Kubernetes deployment and the need for good strategies
A Kubernetes deployment strategy is necessary to ensure that you get the most out of Kubernetes. This is why it’s important to understand what Kubernetes deployment strategy types there are, as well as how they’re used in practice.
Monitoring and Arrays
Monitoring is one of the most important things in a Kubernetes default deployment strategy. You can find many articles online about how to monitor your Kubernetes cluster. But what if you need more than just monitoring? What if you need to get a deeper understanding of how your application is performing? In this case, we recommend using arrays instead of individual metrics.
Flows, Environments, and Deployments
In the monitoring world, we have flows and environments. A flow is a series of steps taken during its life cycle. For example, let’s say that you want to track an image from its creation date until it’s deleted from the registry server. You would create a flow with these steps: “Created on Date X,” “Updated on Date Y,” and “Deleted on Date Z.” You can then create several flows for different types of applications or images that help you understand your application lifecycle better. An environment is similar to a flow, but it has more flexibility — you can specify which type of action triggers it (created/updated/deleted) and which type of object triggers it.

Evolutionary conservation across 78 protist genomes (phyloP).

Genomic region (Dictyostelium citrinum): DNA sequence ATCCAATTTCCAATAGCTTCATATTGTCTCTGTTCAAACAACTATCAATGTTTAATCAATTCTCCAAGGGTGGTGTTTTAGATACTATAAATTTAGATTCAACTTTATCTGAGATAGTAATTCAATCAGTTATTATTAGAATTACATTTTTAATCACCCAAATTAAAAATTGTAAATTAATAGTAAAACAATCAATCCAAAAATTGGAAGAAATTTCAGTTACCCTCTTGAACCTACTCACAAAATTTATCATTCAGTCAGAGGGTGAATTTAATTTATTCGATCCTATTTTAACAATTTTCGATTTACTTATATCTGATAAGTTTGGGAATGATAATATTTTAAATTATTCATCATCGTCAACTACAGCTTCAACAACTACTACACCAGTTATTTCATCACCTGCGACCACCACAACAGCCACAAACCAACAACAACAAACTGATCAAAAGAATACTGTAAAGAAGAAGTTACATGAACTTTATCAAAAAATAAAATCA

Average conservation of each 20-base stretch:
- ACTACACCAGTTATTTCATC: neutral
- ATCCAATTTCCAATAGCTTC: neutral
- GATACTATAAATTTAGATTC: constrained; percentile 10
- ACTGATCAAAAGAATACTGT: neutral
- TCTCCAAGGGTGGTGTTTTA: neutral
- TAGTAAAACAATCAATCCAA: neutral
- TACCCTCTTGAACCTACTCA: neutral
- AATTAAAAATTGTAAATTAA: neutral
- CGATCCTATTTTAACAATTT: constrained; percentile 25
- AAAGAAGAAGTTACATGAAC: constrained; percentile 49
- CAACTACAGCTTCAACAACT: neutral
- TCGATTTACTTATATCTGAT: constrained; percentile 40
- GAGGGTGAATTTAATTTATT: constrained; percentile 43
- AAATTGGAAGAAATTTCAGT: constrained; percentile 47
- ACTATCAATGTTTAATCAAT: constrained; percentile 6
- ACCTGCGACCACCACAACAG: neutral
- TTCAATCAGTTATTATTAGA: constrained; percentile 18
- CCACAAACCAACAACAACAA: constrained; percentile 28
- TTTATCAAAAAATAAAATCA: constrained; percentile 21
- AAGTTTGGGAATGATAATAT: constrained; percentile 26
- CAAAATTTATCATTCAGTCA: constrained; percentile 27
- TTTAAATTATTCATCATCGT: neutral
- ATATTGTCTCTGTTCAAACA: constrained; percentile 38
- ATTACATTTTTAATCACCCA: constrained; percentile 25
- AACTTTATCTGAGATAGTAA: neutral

System efficiency and analytics
Your Kubernetes cluster should be as efficient as possible. One of the most important things to consider when deploying containers on Kubernetes is how you will monitor your system. This includes monitoring CPU, memory, disk usage, etc. Make sure that you know what each container is doing so that if one container starts misbehaving, you can take action immediately.
Kubernetes deployment strategies
Before we start building our deployment strategy, let’s look at some best practices for building applications on Kubernetes.
First and foremost, know your application inside and out. What does it do? What does it expect from its environment? How does it behave when something goes wrong? Knowing these things will help us create a strategy that will work best for our application.
The second step is to define the application deployment lifecycle. The lifecycle can be broken down into stages like development, testing, staging, production, etc. Each stage has its own set of requirements for deploying applications on Kubernetes.